I've read so much of what you've written & you touch me deeply. My son, knowing how much I enjoy you, gave me "On the Move" for my b'day. You're cover photo blew me away, "What a HUNK!" I'd never thought of you that way! And then I wondered, if you were gay (like my son). I felt so sad for you, in your relationship with your Mom & your sexual awakening. It pleased me SO much at the end, to find you HAD found a love & a relationship. My heart goes out to Billy now that you've gone. I can't imagine how much HE misses you. I only know how much I miss you from this world. I want to give something in your memory. I've chosen Drs. Without Borders. I think that's what YOU WERE, A doctor without borders!
Oliver Sacks is a man I wish I could have met, in person. Fortunately, when I read his work, or hear him tell stories on radio programs, I feel I have met the man. And I am better for it. We all are. It is very appropriate that his final work is titled, "Gratitude," for I am filled with gratitude to have him live on through his work.
I am finding myself moved nearly to tears while writing about the first Oliver Sacks book I ever read (The Man Who Mistook His Wife For A Hat) for one of my college application essays to St. Johns College. Oliver Sacks not only got me interested in the brain and how it works but made me feel good about my own messy brain which I am constantly trying to overcome. Since age 15 I wished to meet him and I was so sad when he died I haven't been able to read anything of his because I am sad that such a great and caring mind is gone. I am glad he has immortalized his ideas through his writing so he can continue to inspire generations to come and help them see the beauty in the brain and its disorders. Thank you Oliver Sacks.
I am deeply impressed by his inspiring work. I am a 21 year old medical student and he is one of my shining examples of how to deal with the privilege of being a doctor. Patients are no personified diseases but amazing human beings with heaps of life experience and it is touching me deeply that Dr. Sacks focused on the human being behind the disease.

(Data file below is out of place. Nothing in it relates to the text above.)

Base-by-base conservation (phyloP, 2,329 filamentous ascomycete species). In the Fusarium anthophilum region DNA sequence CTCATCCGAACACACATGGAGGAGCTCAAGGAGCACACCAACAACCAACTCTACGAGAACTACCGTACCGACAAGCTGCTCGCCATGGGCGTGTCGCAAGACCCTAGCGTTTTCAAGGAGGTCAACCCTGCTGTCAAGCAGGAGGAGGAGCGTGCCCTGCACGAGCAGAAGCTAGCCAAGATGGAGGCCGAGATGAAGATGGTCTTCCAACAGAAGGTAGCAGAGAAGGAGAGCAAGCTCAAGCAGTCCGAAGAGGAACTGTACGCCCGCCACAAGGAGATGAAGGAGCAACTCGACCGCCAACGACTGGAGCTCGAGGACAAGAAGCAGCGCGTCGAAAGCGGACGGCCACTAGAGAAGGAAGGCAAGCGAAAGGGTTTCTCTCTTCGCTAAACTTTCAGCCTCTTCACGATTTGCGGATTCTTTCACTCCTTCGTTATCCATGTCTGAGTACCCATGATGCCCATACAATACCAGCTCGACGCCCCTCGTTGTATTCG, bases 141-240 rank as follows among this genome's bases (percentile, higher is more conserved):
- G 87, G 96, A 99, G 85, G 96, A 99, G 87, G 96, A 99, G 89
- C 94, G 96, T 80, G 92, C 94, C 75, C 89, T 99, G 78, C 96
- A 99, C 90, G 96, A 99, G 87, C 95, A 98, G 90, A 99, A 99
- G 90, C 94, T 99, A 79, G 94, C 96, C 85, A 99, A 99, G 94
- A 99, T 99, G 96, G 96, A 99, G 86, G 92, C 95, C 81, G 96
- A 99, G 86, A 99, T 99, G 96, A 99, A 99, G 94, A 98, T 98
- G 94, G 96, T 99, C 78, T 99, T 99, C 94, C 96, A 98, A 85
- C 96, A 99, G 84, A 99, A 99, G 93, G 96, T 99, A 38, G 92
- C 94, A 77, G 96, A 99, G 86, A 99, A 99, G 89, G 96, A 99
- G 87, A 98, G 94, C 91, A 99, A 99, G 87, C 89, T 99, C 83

It was my greatest wish to have my dissertation in his studies and i am very sad that such an inspiring man passed away.
Thank you for being my example of which doctor I would like to become.
Just finished reading "On the Move" a wonderful narrative and checked this website to sadly discover that OS had died in August. Delighted I was regarding Billy. I am a metallurgist who worked on creep fracture in tungsten - as did my brother John in Osram Works, London. I now am in the early stages of Parkinson's and hoped to seek insight on treatment from OS. A Great Life.
I fell in love for a wonderful child portrayed in "Brilliant Light", an article in The New Yorker. That boy made me want to know the man he had become, the things he had lived and done, so further readings followed, never to be stopped. In them, what always touched me the most was his generosity: "Very occasionally he shows a 'normal' or middle state, but these are only seen once or twice a month and then only last a few seconds or minutes".
Thanks a lot, Mr. Sacks, for very interesting literature!
I very rarely read. However when I do read I love reading books by Dr Oliver Sacks. When I read his books I think of the world my dad lived in. My dad was born in 1937 and he too passed away this year. As a boy, my dad also had a shed where he too experimented with chemicals. One would never hear of that these days. We want to protect our children. However our children miss the rich childhoods where there was freedom to experiment. Real hands on learning.
I am inspired and intrigued by the world that Dr Sacks brings to life; his early years, his education (reading from original publications by Darwin), his passion and compassion for understanding human nature, his travels and friendships (such an amazing array). What a full and wonderful life.
I feel so lucky to be able to read of his life and his case studies. And I am so sorry that the world has lost him.
I think my dad and Dr Sacks would have got along very well. I would like to think that they are in another world sharing stories of how they mixed their chemicals in their sheds as boys.
Just read about Dr. Sacks' new book ,Gratitude, in the Boston Globe and ordered it.